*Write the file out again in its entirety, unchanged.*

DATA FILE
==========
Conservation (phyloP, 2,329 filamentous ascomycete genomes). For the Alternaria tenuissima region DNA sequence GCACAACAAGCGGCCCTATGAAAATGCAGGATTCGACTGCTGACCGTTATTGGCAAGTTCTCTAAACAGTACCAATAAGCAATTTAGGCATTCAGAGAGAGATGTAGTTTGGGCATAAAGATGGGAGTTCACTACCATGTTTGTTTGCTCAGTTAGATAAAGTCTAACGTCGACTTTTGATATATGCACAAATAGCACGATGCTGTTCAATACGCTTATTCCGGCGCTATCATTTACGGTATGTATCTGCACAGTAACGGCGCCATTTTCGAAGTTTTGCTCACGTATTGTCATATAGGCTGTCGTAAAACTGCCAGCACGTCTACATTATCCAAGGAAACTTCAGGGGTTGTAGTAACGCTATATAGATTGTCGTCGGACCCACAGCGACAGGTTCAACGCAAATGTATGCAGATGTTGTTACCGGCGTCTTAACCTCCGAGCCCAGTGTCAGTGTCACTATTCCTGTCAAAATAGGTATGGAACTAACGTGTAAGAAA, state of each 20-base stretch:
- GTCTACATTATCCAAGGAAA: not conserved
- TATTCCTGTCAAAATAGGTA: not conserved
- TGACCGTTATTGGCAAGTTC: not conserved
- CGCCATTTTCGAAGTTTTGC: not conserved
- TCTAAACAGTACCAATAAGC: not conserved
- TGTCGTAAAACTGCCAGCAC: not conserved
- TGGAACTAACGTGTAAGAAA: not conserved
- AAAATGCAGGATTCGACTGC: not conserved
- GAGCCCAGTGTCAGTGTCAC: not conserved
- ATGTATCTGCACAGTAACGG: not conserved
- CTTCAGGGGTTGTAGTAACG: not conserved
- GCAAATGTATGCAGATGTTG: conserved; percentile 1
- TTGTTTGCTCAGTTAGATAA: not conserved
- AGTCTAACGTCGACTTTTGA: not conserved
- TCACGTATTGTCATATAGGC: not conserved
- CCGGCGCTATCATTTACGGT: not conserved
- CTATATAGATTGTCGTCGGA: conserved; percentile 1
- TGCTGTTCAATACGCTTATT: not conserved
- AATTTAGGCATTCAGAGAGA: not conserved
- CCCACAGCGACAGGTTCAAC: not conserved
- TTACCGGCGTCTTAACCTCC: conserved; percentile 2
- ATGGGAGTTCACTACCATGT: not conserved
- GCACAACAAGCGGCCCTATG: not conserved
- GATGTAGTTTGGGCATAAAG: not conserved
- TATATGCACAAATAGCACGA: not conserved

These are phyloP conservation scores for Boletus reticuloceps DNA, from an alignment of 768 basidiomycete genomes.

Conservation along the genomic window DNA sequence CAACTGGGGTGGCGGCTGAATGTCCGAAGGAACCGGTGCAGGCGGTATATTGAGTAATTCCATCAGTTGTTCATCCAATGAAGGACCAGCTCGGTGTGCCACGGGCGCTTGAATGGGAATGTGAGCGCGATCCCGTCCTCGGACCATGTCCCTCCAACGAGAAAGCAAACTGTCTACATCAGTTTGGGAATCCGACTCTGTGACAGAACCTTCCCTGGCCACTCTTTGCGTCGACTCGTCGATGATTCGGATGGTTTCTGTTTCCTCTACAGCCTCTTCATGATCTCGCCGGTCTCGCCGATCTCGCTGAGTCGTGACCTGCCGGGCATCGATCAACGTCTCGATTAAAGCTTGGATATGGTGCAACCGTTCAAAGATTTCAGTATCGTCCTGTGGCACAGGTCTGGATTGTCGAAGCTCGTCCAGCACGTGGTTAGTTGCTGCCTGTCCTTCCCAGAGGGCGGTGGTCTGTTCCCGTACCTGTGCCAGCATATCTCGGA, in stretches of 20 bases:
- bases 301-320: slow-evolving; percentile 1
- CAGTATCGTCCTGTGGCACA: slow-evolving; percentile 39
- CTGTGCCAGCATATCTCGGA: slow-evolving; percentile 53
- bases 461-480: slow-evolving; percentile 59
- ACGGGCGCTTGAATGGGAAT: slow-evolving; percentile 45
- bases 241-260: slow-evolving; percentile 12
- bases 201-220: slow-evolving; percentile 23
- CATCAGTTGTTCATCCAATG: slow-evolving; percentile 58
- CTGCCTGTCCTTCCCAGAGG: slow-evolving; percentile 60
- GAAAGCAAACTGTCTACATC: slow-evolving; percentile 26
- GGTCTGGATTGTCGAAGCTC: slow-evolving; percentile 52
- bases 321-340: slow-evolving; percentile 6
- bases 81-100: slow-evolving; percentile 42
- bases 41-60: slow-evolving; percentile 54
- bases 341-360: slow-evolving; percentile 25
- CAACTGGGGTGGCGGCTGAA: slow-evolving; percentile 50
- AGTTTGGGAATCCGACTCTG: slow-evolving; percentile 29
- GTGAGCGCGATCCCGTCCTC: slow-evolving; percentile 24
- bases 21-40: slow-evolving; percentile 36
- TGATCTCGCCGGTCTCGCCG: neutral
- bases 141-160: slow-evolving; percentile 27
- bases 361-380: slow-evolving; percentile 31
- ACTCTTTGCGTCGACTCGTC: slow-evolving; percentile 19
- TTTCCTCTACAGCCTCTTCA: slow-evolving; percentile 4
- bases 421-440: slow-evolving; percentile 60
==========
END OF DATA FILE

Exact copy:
Conservation (phyloP, 2,329 filamentous ascomycete genomes). For the Alternaria tenuissima region DNA sequence GCACAACAAGCGGCCCTATGAAAATGCAGGATTCGACTGCTGACCGTTATTGGCAAGTTCTCTAAACAGTACCAATAAGCAATTTAGGCATTCAGAGAGAGATGTAGTTTGGGCATAAAGATGGGAGTTCACTACCATGTTTGTTTGCTCAGTTAGATAAAGTCTAACGTCGACTTTTGATATATGCACAAATAGCACGATGCTGTTCAATACGCTTATTCCGGCGCTATCATTTACGGTATGTATCTGCACAGTAACGGCGCCATTTTCGAAGTTTTGCTCACGTATTGTCATATAGGCTGTCGTAAAACTGCCAGCACGTCTACATTATCCAAGGAAACTTCAGGGGTTGTAGTAACGCTATATAGATTGTCGTCGGACCCACAGCGACAGGTTCAACGCAAATGTATGCAGATGTTGTTACCGGCGTCTTAACCTCCGAGCCCAGTGTCAGTGTCACTATTCCTGTCAAAATAGGTATGGAACTAACGTGTAAGAAA, state of each 20-base stretch:
- GTCTACATTATCCAAGGAAA: not conserved
- TATTCCTGTCAAAATAGGTA: not conserved
- TGACCGTTATTGGCAAGTTC: not conserved
- CGCCATTTTCGAAGTTTTGC: not conserved
- TCTAAACAGTACCAATAAGC: not conserved
- TGTCGTAAAACTGCCAGCAC: not conserved
- TGGAACTAACGTGTAAGAAA: not conserved
- AAAATGCAGGATTCGACTGC: not conserved
- GAGCCCAGTGTCAGTGTCAC: not conserved
- ATGTATCTGCACAGTAACGG: not conserved
- CTTCAGGGGTTGTAGTAACG: not conserved
- GCAAATGTATGCAGATGTTG: conserved; percentile 1
- TTGTTTGCTCAGTTAGATAA: not conserved
- AGTCTAACGTCGACTTTTGA: not conserved
- TCACGTATTGTCATATAGGC: not conserved
- CCGGCGCTATCATTTACGGT: not conserved
- CTATATAGATTGTCGTCGGA: conserved; percentile 1
- TGCTGTTCAATACGCTTATT: not conserved
- AATTTAGGCATTCAGAGAGA: not conserved
- CCCACAGCGACAGGTTCAAC: not conserved
- TTACCGGCGTCTTAACCTCC: conserved; percentile 2
- ATGGGAGTTCACTACCATGT: not conserved
- GCACAACAAGCGGCCCTATG: not conserved
- GATGTAGTTTGGGCATAAAG: not conserved
- TATATGCACAAATAGCACGA: not conserved

These are phyloP conservation scores for Boletus reticuloceps DNA, from an alignment of 768 basidiomycete genomes.

Conservation along the genomic window DNA sequence CAACTGGGGTGGCGGCTGAATGTCCGAAGGAACCGGTGCAGGCGGTATATTGAGTAATTCCATCAGTTGTTCATCCAATGAAGGACCAGCTCGGTGTGCCACGGGCGCTTGAATGGGAATGTGAGCGCGATCCCGTCCTCGGACCATGTCCCTCCAACGAGAAAGCAAACTGTCTACATCAGTTTGGGAATCCGACTCTGTGACAGAACCTTCCCTGGCCACTCTTTGCGTCGACTCGTCGATGATTCGGATGGTTTCTGTTTCCTCTACAGCCTCTTCATGATCTCGCCGGTCTCGCCGATCTCGCTGAGTCGTGACCTGCCGGGCATCGATCAACGTCTCGATTAAAGCTTGGATATGGTGCAACCGTTCAAAGATTTCAGTATCGTCCTGTGGCACAGGTCTGGATTGTCGAAGCTCGTCCAGCACGTGGTTAGTTGCTGCCTGTCCTTCCCAGAGGGCGGTGGTCTGTTCCCGTACCTGTGCCAGCATATCTCGGA, in stretches of 20 bases:
- bases 301-320: slow-evolving; percentile 1
- CAGTATCGTCCTGTGGCACA: slow-evolving; percentile 39
- CTGTGCCAGCATATCTCGGA: slow-evolving; percentile 53
- bases 461-480: slow-evolving; percentile 59
- ACGGGCGCTTGAATGGGAAT: slow-evolving; percentile 45
- bases 241-260: slow-evolving; percentile 12
- bases 201-220: slow-evolving; percentile 23
- CATCAGTTGTTCATCCAATG: slow-evolving; percentile 58
- CTGCCTGTCCTTCCCAGAGG: slow-evolving; percentile 60
- GAAAGCAAACTGTCTACATC: slow-evolving; percentile 26
- GGTCTGGATTGTCGAAGCTC: slow-evolving; percentile 52
- bases 321-340: slow-evolving; percentile 6
- bases 81-100: slow-evolving; percentile 42
- bases 41-60: slow-evolving; percentile 54
- bases 341-360: slow-evolving; percentile 25
- CAACTGGGGTGGCGGCTGAA: slow-evolving; percentile 50
- AGTTTGGGAATCCGACTCTG: slow-evolving; percentile 29
- GTGAGCGCGATCCCGTCCTC: slow-evolving; percentile 24
- bases 21-40: slow-evolving; percentile 36
- TGATCTCGCCGGTCTCGCCG: neutral
- bases 141-160: slow-evolving; percentile 27
- bases 361-380: slow-evolving; percentile 31
- ACTCTTTGCGTCGACTCGTC: slow-evolving; percentile 19
- TTTCCTCTACAGCCTCTTCA: slow-evolving; percentile 4
- bases 421-440: slow-evolving; percentile 60